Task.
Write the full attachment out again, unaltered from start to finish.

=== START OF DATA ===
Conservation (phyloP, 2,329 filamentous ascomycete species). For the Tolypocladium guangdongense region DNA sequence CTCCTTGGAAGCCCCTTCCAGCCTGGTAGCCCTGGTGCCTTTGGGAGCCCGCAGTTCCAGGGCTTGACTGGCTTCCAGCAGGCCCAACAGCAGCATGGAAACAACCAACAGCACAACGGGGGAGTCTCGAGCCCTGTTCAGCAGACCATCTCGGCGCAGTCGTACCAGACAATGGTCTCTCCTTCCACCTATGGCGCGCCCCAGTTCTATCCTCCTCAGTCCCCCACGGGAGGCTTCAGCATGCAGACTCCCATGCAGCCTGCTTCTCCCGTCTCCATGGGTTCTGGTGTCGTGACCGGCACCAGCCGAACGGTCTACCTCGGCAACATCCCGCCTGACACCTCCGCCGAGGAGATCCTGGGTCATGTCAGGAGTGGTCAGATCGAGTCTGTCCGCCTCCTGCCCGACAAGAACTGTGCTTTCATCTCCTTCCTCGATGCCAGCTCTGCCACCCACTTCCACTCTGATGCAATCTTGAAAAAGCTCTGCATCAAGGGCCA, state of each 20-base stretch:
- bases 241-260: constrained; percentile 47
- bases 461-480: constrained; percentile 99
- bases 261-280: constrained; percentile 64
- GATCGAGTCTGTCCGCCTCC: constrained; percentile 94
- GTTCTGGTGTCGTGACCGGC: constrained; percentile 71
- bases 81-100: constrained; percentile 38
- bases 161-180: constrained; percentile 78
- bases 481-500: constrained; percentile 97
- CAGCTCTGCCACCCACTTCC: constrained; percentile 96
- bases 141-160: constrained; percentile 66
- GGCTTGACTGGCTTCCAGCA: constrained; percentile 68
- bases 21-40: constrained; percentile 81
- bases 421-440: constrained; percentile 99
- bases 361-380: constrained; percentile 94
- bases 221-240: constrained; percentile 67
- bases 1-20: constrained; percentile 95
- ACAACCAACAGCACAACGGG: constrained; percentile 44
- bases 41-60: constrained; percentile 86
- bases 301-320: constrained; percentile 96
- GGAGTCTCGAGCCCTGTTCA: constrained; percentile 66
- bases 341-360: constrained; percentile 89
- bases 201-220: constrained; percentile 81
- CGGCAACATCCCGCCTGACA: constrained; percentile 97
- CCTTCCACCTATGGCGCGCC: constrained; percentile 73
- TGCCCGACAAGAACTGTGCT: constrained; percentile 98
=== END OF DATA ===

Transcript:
Conservation (phyloP, 2,329 filamentous ascomycete species). For the Tolypocladium guangdongense region DNA sequence CTCCTTGGAAGCCCCTTCCAGCCTGGTAGCCCTGGTGCCTTTGGGAGCCCGCAGTTCCAGGGCTTGACTGGCTTCCAGCAGGCCCAACAGCAGCATGGAAACAACCAACAGCACAACGGGGGAGTCTCGAGCCCTGTTCAGCAGACCATCTCGGCGCAGTCGTACCAGACAATGGTCTCTCCTTCCACCTATGGCGCGCCCCAGTTCTATCCTCCTCAGTCCCCCACGGGAGGCTTCAGCATGCAGACTCCCATGCAGCCTGCTTCTCCCGTCTCCATGGGTTCTGGTGTCGTGACCGGCACCAGCCGAACGGTCTACCTCGGCAACATCCCGCCTGACACCTCCGCCGAGGAGATCCTGGGTCATGTCAGGAGTGGTCAGATCGAGTCTGTCCGCCTCCTGCCCGACAAGAACTGTGCTTTCATCTCCTTCCTCGATGCCAGCTCTGCCACCCACTTCCACTCTGATGCAATCTTGAAAAAGCTCTGCATCAAGGGCCA, state of each 20-base stretch:
- bases 241-260: constrained; percentile 47
- bases 461-480: constrained; percentile 99
- bases 261-280: constrained; percentile 64
- GATCGAGTCTGTCCGCCTCC: constrained; percentile 94
- GTTCTGGTGTCGTGACCGGC: constrained; percentile 71
- bases 81-100: constrained; percentile 38
- bases 161-180: constrained; percentile 78
- bases 481-500: constrained; percentile 97
- CAGCTCTGCCACCCACTTCC: constrained; percentile 96
- bases 141-160: constrained; percentile 66
- GGCTTGACTGGCTTCCAGCA: constrained; percentile 68
- bases 21-40: constrained; percentile 81
- bases 421-440: constrained; percentile 99
- bases 361-380: constrained; percentile 94
- bases 221-240: constrained; percentile 67
- bases 1-20: constrained; percentile 95
- ACAACCAACAGCACAACGGG: constrained; percentile 44
- bases 41-60: constrained; percentile 86
- bases 301-320: constrained; percentile 96
- GGAGTCTCGAGCCCTGTTCA: constrained; percentile 66
- bases 341-360: constrained; percentile 89
- bases 201-220: constrained; percentile 81
- CGGCAACATCCCGCCTGACA: constrained; percentile 97
- CCTTCCACCTATGGCGCGCC: constrained; percentile 73
- TGCCCGACAAGAACTGTGCT: constrained; percentile 98